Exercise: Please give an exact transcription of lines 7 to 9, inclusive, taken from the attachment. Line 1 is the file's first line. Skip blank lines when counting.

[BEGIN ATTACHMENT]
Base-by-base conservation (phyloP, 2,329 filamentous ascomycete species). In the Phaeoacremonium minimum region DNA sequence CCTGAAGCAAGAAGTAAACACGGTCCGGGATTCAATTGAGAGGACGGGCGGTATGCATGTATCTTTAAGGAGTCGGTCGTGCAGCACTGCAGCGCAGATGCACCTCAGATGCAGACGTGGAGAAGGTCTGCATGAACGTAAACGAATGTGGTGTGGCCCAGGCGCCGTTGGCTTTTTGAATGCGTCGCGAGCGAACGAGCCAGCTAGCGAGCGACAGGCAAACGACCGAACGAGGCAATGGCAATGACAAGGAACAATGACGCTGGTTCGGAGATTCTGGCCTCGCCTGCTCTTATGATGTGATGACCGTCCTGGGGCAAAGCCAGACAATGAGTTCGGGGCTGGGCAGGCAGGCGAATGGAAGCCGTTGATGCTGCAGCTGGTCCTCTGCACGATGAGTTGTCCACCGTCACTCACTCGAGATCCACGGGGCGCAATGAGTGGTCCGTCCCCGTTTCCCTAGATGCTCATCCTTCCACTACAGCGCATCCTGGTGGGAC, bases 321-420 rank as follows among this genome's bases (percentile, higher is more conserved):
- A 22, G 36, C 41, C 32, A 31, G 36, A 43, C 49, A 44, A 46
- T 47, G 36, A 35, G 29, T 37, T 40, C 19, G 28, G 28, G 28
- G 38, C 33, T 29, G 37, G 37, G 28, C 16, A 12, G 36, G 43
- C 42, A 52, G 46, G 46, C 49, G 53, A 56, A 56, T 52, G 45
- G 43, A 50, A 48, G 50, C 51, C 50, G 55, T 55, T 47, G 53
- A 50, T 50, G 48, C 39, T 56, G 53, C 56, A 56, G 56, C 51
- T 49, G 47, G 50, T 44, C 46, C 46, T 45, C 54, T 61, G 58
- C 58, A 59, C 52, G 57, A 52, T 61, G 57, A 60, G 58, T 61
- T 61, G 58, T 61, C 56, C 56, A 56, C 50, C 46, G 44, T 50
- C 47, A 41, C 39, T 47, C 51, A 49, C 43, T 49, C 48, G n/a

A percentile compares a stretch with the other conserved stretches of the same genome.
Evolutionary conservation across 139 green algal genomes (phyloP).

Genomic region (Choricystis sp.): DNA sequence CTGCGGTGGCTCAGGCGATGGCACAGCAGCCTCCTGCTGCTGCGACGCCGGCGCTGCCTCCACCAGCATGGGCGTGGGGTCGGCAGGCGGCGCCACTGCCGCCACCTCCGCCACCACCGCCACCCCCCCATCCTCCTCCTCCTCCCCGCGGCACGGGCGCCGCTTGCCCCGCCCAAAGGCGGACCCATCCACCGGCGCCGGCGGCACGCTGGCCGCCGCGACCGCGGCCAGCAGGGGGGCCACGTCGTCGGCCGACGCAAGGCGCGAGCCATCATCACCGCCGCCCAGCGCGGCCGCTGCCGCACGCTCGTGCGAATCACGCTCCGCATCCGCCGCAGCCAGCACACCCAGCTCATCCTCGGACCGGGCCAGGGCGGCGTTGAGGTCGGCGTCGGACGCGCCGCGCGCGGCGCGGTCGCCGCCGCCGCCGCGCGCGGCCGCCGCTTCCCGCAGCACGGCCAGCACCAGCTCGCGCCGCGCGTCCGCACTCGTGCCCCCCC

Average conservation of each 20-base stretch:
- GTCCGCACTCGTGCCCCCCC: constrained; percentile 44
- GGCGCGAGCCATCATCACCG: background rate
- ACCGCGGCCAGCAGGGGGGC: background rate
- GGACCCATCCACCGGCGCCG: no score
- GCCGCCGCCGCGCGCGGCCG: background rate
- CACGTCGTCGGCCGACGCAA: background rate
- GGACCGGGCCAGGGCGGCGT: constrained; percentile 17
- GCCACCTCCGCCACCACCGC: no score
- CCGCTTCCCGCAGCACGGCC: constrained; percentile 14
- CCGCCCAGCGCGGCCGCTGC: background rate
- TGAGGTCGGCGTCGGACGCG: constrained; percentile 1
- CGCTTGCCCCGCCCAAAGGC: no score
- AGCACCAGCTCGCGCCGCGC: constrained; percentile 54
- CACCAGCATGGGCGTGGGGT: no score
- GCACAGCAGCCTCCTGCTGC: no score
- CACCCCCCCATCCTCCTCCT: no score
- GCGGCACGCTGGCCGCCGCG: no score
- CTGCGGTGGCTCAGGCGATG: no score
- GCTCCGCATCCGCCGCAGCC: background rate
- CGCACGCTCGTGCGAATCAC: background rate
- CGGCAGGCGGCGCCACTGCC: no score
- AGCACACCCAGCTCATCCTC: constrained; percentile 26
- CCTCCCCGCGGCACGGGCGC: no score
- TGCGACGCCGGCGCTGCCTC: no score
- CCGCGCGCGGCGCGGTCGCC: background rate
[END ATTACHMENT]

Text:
- A 50, T 50, G 48, C 39, T 56, G 53, C 56, A 56, G 56, C 51
- T 49, G 47, G 50, T 44, C 46, C 46, T 45, C 54, T 61, G 58
- C 58, A 59, C 52, G 57, A 52, T 61, G 57, A 60, G 58, T 61